Although neighboring states like Oregon and Washington may be better known for their craft beers, the Idaho beer industry is budding. One important ingredient is grown in the Gem State: hops.
The bitter ingredient is loved among craft-beer enthusiasts, and many popular hoppy beers are made possible by harvests from the Yakima, Washington area.
But DJ Tolmie -- who has been in the Idaho hop business for a while -- says the state has a lot of potential.
“Hops don’t grow many places around the globe," says Tolmie, "and it just so happens to where they grow really well here because of our soil diversity as well as our day length, our sunlight – our warming hours.”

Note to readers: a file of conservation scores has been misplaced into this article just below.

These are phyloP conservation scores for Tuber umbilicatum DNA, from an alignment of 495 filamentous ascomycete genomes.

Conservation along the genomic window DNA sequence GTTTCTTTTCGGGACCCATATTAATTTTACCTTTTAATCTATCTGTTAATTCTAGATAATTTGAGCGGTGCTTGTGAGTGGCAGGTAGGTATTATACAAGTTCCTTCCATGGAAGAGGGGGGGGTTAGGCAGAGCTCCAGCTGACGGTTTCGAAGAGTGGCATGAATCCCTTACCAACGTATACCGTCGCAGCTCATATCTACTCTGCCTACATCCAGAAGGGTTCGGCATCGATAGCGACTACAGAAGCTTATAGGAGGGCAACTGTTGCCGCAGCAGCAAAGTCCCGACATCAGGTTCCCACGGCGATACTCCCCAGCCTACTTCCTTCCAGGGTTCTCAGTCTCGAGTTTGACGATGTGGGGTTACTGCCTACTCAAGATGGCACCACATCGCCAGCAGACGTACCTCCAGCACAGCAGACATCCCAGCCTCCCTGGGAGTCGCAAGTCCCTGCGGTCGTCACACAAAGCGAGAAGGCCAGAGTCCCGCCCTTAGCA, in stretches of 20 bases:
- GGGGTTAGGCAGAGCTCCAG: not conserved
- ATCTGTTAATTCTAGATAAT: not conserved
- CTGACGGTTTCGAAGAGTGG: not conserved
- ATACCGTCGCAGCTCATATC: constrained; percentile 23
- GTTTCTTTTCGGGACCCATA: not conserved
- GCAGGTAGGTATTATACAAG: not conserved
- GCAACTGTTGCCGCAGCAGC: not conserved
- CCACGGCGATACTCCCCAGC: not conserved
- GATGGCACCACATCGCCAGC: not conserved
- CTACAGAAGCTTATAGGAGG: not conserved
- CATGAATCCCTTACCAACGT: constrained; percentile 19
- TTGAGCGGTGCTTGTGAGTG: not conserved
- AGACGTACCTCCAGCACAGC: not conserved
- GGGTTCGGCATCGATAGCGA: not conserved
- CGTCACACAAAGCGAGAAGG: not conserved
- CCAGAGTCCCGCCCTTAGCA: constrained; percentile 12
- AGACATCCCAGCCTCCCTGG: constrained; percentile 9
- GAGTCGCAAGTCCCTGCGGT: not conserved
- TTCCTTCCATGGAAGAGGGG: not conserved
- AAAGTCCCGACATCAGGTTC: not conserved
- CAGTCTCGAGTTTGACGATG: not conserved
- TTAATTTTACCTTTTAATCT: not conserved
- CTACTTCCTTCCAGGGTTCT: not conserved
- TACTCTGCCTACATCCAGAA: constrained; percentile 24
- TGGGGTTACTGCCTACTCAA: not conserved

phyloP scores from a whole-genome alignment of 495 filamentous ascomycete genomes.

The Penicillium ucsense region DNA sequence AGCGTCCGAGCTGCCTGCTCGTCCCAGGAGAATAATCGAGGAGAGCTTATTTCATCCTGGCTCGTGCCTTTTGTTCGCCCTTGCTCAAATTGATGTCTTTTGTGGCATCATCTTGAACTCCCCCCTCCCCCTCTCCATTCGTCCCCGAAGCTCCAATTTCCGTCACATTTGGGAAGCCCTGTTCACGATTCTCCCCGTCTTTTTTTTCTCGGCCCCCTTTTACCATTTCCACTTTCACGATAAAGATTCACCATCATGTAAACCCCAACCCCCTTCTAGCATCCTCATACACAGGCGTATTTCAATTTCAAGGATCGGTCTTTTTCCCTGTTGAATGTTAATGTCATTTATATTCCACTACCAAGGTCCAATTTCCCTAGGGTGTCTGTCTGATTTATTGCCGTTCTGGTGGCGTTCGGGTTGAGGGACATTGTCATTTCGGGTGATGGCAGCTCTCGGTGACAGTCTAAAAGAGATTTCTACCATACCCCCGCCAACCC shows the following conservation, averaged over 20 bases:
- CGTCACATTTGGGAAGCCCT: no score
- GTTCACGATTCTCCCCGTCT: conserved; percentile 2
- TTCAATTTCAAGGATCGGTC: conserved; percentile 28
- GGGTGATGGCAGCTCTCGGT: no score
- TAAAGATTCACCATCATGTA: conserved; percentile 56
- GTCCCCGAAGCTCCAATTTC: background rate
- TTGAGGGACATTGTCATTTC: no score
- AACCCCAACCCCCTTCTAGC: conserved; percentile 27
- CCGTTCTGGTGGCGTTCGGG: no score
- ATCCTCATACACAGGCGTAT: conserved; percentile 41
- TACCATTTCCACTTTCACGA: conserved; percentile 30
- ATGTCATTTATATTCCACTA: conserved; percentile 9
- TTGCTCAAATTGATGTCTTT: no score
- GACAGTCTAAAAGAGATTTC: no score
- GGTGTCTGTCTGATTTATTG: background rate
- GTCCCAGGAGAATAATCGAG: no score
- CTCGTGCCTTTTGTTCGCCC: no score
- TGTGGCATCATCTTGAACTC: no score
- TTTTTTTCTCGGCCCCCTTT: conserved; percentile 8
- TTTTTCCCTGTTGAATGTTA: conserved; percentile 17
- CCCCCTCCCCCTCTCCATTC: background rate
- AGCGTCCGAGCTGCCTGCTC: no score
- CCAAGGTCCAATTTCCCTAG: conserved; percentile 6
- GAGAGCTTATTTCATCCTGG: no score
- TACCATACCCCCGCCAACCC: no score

Tolmie is the operations manager for Mill 95, a processing plant and brewery that’s about to open in Canyon County. The plant is the first of its kind in the state, and is coming into the market at an auspicious time. According to the USDA, the number of acres where hops are grown in the Northwest is up by 6 percent this year. In terms of national production, Idaho places third, behind Washington and Oregon.
“Idaho’s always kind of been the forgotten one, if you will. So we’re here to change that notion. [We’re] here to team up with our local growers here and foster new relationships between not only us as processors and brewers but between our growers and brewers.”
The new plant is set to open this fall in Wilder.
Find reporter Frankie Barnhill on Twitter @FABarnhill
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